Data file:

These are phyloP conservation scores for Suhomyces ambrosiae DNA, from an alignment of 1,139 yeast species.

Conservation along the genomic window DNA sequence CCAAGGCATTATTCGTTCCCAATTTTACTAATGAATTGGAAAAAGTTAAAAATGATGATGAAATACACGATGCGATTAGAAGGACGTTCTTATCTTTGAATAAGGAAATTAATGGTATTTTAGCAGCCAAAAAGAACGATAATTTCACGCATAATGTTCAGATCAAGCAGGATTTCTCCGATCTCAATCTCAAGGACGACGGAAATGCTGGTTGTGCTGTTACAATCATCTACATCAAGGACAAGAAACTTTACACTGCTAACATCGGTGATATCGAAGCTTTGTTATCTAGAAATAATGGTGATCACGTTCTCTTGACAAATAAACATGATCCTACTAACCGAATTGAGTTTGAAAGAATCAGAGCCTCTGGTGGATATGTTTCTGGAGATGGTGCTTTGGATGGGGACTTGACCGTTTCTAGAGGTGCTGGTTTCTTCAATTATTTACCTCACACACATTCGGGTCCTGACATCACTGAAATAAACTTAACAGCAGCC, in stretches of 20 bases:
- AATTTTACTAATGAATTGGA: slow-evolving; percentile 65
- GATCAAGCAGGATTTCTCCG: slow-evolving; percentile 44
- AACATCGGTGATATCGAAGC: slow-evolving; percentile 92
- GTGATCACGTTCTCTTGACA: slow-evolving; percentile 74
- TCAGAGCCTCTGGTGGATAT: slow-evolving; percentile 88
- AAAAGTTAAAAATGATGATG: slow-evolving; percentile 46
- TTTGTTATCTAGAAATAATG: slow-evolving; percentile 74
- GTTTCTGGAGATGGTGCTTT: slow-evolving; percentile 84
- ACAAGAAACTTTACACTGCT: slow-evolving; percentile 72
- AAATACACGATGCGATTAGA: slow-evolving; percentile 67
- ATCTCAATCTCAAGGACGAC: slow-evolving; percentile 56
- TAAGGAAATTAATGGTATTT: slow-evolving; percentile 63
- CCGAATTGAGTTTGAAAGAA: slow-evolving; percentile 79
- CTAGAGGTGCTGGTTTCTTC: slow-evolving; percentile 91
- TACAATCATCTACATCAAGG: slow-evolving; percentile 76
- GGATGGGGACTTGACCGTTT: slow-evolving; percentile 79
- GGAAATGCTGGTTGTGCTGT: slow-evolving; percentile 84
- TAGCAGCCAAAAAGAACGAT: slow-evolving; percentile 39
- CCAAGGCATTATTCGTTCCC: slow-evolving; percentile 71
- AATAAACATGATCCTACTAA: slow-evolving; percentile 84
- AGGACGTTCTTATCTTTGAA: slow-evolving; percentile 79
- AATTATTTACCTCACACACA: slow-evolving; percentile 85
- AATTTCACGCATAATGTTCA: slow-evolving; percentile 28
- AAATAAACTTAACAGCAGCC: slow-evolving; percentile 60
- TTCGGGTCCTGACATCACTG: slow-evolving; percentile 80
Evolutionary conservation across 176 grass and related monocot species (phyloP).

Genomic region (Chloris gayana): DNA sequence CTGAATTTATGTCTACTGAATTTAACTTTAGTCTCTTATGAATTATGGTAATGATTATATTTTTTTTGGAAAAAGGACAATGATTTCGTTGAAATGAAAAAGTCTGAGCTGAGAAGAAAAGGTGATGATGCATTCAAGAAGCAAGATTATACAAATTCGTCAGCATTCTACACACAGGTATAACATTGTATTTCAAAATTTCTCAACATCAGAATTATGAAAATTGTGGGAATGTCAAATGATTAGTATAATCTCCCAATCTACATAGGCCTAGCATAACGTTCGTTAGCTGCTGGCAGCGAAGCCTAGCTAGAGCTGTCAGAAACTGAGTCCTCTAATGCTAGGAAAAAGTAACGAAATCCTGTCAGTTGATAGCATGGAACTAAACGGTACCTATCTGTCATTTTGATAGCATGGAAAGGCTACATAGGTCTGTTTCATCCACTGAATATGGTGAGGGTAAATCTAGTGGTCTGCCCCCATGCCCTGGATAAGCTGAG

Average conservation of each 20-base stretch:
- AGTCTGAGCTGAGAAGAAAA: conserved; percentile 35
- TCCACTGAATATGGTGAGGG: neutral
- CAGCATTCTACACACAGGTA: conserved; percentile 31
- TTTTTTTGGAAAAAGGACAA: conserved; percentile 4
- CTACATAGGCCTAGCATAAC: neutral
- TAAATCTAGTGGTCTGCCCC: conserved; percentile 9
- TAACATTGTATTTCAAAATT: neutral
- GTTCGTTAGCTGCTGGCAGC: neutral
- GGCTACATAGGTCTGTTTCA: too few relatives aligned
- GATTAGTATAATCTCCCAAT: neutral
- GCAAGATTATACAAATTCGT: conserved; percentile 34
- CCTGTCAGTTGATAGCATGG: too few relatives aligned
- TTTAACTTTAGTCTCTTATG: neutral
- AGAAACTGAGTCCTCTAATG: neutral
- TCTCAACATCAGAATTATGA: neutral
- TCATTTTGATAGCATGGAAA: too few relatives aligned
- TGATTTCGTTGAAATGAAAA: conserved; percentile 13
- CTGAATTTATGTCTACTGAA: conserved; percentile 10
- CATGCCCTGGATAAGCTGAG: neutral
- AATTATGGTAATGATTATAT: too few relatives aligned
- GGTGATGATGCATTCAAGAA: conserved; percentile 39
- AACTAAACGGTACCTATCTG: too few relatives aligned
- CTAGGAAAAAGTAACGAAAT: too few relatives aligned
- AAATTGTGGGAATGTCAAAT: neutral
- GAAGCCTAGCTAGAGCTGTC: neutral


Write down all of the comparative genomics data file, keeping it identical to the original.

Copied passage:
These are phyloP conservation scores for Suhomyces ambrosiae DNA, from an alignment of 1,139 yeast species.

Conservation along the genomic window DNA sequence CCAAGGCATTATTCGTTCCCAATTTTACTAATGAATTGGAAAAAGTTAAAAATGATGATGAAATACACGATGCGATTAGAAGGACGTTCTTATCTTTGAATAAGGAAATTAATGGTATTTTAGCAGCCAAAAAGAACGATAATTTCACGCATAATGTTCAGATCAAGCAGGATTTCTCCGATCTCAATCTCAAGGACGACGGAAATGCTGGTTGTGCTGTTACAATCATCTACATCAAGGACAAGAAACTTTACACTGCTAACATCGGTGATATCGAAGCTTTGTTATCTAGAAATAATGGTGATCACGTTCTCTTGACAAATAAACATGATCCTACTAACCGAATTGAGTTTGAAAGAATCAGAGCCTCTGGTGGATATGTTTCTGGAGATGGTGCTTTGGATGGGGACTTGACCGTTTCTAGAGGTGCTGGTTTCTTCAATTATTTACCTCACACACATTCGGGTCCTGACATCACTGAAATAAACTTAACAGCAGCC, in stretches of 20 bases:
- AATTTTACTAATGAATTGGA: slow-evolving; percentile 65
- GATCAAGCAGGATTTCTCCG: slow-evolving; percentile 44
- AACATCGGTGATATCGAAGC: slow-evolving; percentile 92
- GTGATCACGTTCTCTTGACA: slow-evolving; percentile 74
- TCAGAGCCTCTGGTGGATAT: slow-evolving; percentile 88
- AAAAGTTAAAAATGATGATG: slow-evolving; percentile 46
- TTTGTTATCTAGAAATAATG: slow-evolving; percentile 74
- GTTTCTGGAGATGGTGCTTT: slow-evolving; percentile 84
- ACAAGAAACTTTACACTGCT: slow-evolving; percentile 72
- AAATACACGATGCGATTAGA: slow-evolving; percentile 67
- ATCTCAATCTCAAGGACGAC: slow-evolving; percentile 56
- TAAGGAAATTAATGGTATTT: slow-evolving; percentile 63
- CCGAATTGAGTTTGAAAGAA: slow-evolving; percentile 79
- CTAGAGGTGCTGGTTTCTTC: slow-evolving; percentile 91
- TACAATCATCTACATCAAGG: slow-evolving; percentile 76
- GGATGGGGACTTGACCGTTT: slow-evolving; percentile 79
- GGAAATGCTGGTTGTGCTGT: slow-evolving; percentile 84
- TAGCAGCCAAAAAGAACGAT: slow-evolving; percentile 39
- CCAAGGCATTATTCGTTCCC: slow-evolving; percentile 71
- AATAAACATGATCCTACTAA: slow-evolving; percentile 84
- AGGACGTTCTTATCTTTGAA: slow-evolving; percentile 79
- AATTATTTACCTCACACACA: slow-evolving; percentile 85
- AATTTCACGCATAATGTTCA: slow-evolving; percentile 28
- AAATAAACTTAACAGCAGCC: slow-evolving; percentile 60
- TTCGGGTCCTGACATCACTG: slow-evolving; percentile 80
Evolutionary conservation across 176 grass and related monocot species (phyloP).

Genomic region (Chloris gayana): DNA sequence CTGAATTTATGTCTACTGAATTTAACTTTAGTCTCTTATGAATTATGGTAATGATTATATTTTTTTTGGAAAAAGGACAATGATTTCGTTGAAATGAAAAAGTCTGAGCTGAGAAGAAAAGGTGATGATGCATTCAAGAAGCAAGATTATACAAATTCGTCAGCATTCTACACACAGGTATAACATTGTATTTCAAAATTTCTCAACATCAGAATTATGAAAATTGTGGGAATGTCAAATGATTAGTATAATCTCCCAATCTACATAGGCCTAGCATAACGTTCGTTAGCTGCTGGCAGCGAAGCCTAGCTAGAGCTGTCAGAAACTGAGTCCTCTAATGCTAGGAAAAAGTAACGAAATCCTGTCAGTTGATAGCATGGAACTAAACGGTACCTATCTGTCATTTTGATAGCATGGAAAGGCTACATAGGTCTGTTTCATCCACTGAATATGGTGAGGGTAAATCTAGTGGTCTGCCCCCATGCCCTGGATAAGCTGAG

Average conservation of each 20-base stretch:
- AGTCTGAGCTGAGAAGAAAA: conserved; percentile 35
- TCCACTGAATATGGTGAGGG: neutral
- CAGCATTCTACACACAGGTA: conserved; percentile 31
- TTTTTTTGGAAAAAGGACAA: conserved; percentile 4
- CTACATAGGCCTAGCATAAC: neutral
- TAAATCTAGTGGTCTGCCCC: conserved; percentile 9
- TAACATTGTATTTCAAAATT: neutral
- GTTCGTTAGCTGCTGGCAGC: neutral
- GGCTACATAGGTCTGTTTCA: too few relatives aligned
- GATTAGTATAATCTCCCAAT: neutral
- GCAAGATTATACAAATTCGT: conserved; percentile 34
- CCTGTCAGTTGATAGCATGG: too few relatives aligned
- TTTAACTTTAGTCTCTTATG: neutral
- AGAAACTGAGTCCTCTAATG: neutral
- TCTCAACATCAGAATTATGA: neutral
- TCATTTTGATAGCATGGAAA: too few relatives aligned
- TGATTTCGTTGAAATGAAAA: conserved; percentile 13
- CTGAATTTATGTCTACTGAA: conserved; percentile 10
- CATGCCCTGGATAAGCTGAG: neutral
- AATTATGGTAATGATTATAT: too few relatives aligned
- GGTGATGATGCATTCAAGAA: conserved; percentile 39
- AACTAAACGGTACCTATCTG: too few relatives aligned
- CTAGGAAAAAGTAACGAAAT: too few relatives aligned
- AAATTGTGGGAATGTCAAAT: neutral
- GAAGCCTAGCTAGAGCTGTC: neutral